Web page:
Spending long hours stuck at home can cause us to feel detached from work and colleagues. In the office, we get to interact and build community. This isn’t just good for our work but also good for our wellbeing. A lack of connection can sometimes cause us to feel overwhelmed and lonely which triggers a lot of stress. And when this stress builds up it can quickly become burnout. The missing physical presence can also affect our chances of promotion. When we are less visible we may miss out on opportunities unless we are prepared to be very forthcoming with management, this is not easy for the introverts amongst us.
Lack of Boundaries
More flexible work patterns are great but the blurry line between professional and personal spaces can mean that work spills into our evenings and weekends, often without us even realizing. Just the presence of a company laptop can make it very hard to switch off. Hence many people find themselves working too late, neglecting self-care and struggling to sleep. This quickly leads to exhaustion and burnout and is something you need to let go if you are to continue working from home.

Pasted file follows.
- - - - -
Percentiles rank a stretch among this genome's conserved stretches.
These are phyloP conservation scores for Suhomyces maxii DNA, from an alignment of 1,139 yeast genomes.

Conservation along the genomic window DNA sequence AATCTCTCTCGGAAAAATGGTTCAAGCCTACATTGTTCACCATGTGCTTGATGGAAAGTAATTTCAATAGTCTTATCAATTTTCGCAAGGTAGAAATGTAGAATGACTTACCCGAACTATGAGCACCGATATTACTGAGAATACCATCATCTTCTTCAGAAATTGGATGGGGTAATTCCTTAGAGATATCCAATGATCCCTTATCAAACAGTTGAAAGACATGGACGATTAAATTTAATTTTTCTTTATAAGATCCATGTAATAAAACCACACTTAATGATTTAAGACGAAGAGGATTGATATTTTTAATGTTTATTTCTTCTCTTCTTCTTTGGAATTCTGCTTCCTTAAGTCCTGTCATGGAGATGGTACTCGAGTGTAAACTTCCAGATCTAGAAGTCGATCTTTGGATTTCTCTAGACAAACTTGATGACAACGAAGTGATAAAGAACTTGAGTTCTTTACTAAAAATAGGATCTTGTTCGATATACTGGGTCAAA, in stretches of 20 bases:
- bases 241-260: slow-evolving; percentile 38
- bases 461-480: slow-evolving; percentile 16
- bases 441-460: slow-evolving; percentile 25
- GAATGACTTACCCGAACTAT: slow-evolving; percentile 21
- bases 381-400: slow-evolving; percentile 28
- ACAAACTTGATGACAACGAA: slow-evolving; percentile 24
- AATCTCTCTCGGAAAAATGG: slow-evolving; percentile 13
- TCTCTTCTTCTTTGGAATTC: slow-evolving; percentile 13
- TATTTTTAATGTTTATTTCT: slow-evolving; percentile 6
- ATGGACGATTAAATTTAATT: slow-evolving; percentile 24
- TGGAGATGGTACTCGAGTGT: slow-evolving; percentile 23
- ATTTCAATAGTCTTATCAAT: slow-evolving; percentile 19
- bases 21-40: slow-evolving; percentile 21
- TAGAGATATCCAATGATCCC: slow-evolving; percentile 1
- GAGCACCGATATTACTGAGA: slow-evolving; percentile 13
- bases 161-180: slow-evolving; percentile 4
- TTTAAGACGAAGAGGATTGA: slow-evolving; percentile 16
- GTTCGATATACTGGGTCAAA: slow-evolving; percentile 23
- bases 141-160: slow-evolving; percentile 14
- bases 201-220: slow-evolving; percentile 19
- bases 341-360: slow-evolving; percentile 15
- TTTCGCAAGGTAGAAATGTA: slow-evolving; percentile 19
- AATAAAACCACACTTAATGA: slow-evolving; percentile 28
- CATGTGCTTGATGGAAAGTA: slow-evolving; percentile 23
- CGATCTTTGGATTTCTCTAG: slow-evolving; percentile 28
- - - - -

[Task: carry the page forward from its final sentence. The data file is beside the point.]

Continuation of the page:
Managing your wellbeing
So, I hear you wondering, is it possible to reap the benefits of remote working without falling foul of the negatives? Yes!
It’s a case of balancing yours and the business needs and being conscious of behaviours that can damage your wellbeing and professional success.
Avoiding WFH Burnout
Here are a few simple steps you can take to look after your wellbeing if you continue to work from home.
- Set clear start and finish times
To avoid blurring the line between home and work, set clear start and finish times so your work doesn’t sprawl into the evenings. Communicate this with your teammate so everyone is on the same page. Healthy time boundaries are essential for you to show up as your best self in both your professional and personal life.
- Time block you calendar
Did you know that most people are more creative in the morning? That means that if you are checking emails and slack first things could be eating into your most productive hours of the day. Figure out when your energy is at its best and plan your work accordingly. Keep set times for emails, social media and messages and block chunks of undistracted time to work on bigger projects.
- Schedule regular breaks